And for bird photography - for any other small moving object photography -for time-lapse photography, just to name a couple, this is a huge problem.
BTW, what is "BFF"? (I know you are not referring to relationships between between two high school girls...
05-09-2021 12:07 AM
On my R5, in the Menu, C.Fn4, there is an option to “Retract lens on power off.”
I disabled the feature and then focused on the object furthest away. Power off.
i move the lens barrel to point at an object close to me. Power on. At this point, i heard a clunk as the lens motors moved to focus at a new distance.
disclaimers: i’m inside, you were outside. I used an RF 70-200. I’m using shutter priority.
Hth (hope this helps)
05-09-2021 01:48 AM
"I have been trying to photograph hummingbirds. R5, EF100-400mm L ƒ5.6 w/adapter ring. Usual settings around ƒ5.6, ISO 400, 1/2000; remote RF trigger. Each time I adjust the settings, I resave it to "C1" custom settings (having learned that if the camera goes to sleep you lose any adjustments you made.)"
Hmm. You appear to clearly state that you are using an EF mount lens with and mount adapter.
Do you have a copy of the full R5 User Guide? If not, it can be downloaded from Canon USA Support.
BTW the term I used was BBF not BFF. It is an acronym for Back Button Focus. Here is a link to in-depth video tutorial on how to use the R5, and what the various menu settings do.
05-09-2021 06:32 AM
Post your question over on the Fred Miranda site. A lot of R5 users over there.
05-09-2021 01:50 PM
05-09-2021 02:41 PM - edited 05-09-2021 02:44 PM
THANKS! Good suggestion. I will try to find it.
Good luck. You're correct. I have no idea what you have been describing. I think that it should be impossible for a lens to refocus when the AF/MF switch is set to MF. But, you're saying that it refocuses.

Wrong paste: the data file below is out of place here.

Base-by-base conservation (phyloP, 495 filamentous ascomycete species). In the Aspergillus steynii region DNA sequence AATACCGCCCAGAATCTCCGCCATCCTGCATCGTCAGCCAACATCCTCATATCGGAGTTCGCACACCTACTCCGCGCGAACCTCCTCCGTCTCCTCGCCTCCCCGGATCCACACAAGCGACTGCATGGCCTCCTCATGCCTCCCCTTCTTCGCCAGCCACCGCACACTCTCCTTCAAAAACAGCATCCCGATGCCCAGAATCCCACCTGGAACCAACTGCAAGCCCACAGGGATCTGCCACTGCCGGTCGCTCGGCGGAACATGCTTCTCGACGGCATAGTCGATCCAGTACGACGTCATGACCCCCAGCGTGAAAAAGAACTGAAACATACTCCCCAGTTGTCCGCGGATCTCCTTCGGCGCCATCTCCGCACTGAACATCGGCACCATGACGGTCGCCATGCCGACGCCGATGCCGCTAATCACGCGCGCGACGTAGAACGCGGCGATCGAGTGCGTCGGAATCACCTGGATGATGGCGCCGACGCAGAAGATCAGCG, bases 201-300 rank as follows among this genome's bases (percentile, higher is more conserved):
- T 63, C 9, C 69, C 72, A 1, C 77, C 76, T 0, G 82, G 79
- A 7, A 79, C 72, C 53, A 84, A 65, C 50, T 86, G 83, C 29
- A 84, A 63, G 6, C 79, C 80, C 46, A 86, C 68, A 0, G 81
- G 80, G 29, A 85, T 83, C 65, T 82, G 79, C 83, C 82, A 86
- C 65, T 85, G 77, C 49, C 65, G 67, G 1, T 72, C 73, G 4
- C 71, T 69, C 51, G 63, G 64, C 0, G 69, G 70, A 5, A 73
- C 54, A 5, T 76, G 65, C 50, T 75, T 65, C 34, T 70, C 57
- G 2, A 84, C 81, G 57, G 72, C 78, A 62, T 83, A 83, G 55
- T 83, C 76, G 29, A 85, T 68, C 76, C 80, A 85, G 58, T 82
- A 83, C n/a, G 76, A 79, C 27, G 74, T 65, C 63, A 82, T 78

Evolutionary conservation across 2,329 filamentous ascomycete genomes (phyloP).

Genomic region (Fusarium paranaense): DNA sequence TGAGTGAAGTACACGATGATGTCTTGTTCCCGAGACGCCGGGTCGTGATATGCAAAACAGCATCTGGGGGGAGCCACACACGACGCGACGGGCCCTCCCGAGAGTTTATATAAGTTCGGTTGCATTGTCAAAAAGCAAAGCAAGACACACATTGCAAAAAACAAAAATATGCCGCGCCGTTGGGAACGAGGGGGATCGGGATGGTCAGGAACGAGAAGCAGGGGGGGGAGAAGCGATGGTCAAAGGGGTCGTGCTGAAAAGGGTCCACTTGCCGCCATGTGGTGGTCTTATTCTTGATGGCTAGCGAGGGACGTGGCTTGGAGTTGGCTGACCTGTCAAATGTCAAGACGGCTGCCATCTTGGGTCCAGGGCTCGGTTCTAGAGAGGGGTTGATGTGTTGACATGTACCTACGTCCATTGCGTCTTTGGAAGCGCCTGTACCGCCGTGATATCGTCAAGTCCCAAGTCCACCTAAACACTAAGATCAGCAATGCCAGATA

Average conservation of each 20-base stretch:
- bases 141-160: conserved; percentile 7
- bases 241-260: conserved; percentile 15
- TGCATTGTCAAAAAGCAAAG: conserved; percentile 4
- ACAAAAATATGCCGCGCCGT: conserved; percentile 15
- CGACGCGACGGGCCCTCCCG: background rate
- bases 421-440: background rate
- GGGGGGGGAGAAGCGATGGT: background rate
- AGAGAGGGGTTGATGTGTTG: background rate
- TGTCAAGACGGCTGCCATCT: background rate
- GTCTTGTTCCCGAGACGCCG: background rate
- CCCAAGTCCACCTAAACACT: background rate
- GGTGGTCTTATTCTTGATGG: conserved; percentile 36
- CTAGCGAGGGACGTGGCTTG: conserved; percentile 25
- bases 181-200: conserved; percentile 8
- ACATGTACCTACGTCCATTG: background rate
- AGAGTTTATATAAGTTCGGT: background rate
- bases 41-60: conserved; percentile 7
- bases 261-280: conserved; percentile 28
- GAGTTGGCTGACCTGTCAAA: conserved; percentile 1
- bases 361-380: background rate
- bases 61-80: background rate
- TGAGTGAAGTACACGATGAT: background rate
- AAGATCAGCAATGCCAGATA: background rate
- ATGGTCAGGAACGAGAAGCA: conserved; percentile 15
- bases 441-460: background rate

Good Luck, resolving your issue..
05-09-2021 08:32 PM - edited 05-09-2021 08:37 PM
"Good luck. You're correct. I have no idea what you have been describing. I think that it should be impossible for a lens to refocus when the AF/MF switch is set to MF. But, you're saying that it refocuses."
What I gathered is, as his main complaint, he can't get the R5 to auto focus on a hummingbird when using a remote trigger and his conclusion is that the AF in the R5 isn't working properly. Then, to remedy that, he is trying to pre-focus on a spot manually (lens in manual mode) where he thinks the bird might be at some point. So at some time, after pre-focusing the lens, the R5 goes to sleep or powers off while he is waiting. Then when his target appears he wakes tha R5, takes the shot with his RT, and manual focus has been re-set, i.e., his target area is no longer in focus and all he gets is a blurry shot.
Now, my DSLR's do retain manual focus on an object when switched off then back on, like if you are on a tripod, manually focus on a subject, then turn your DSLR off. When you turn it back on, that subject will still be in focus, just like you left it. With our R6, if you do that, focus is re-set to minimum focus distance and not where you left it. I know this because of this post and it's not something I would do or have ever needed to do, just to be clear.
I made a long winded reply to this threead late last night, with images, and decided to delete it because it didn't really answer the OP's concernes. I've been remote shooting hummingbirds for quite a while, but have never used a remote trigger. Instead, I use either a 15' plain USB cable or 30' USB cable with a repeater, and either the EOS Utility or Helicon Remote, depending on which laptop I'm using. My wife uses WIFi or Bluetooth with the R6, I'm not sure which. I prefer USB because it is more resposive, at least with the 5D mark IV and 7D mark II. With the utilities, you can focus with a mouse click, or if you have a touch screen, a finger while in live view. But you know that
Shot using 30' USB cable w/repeater and EOS Utilty.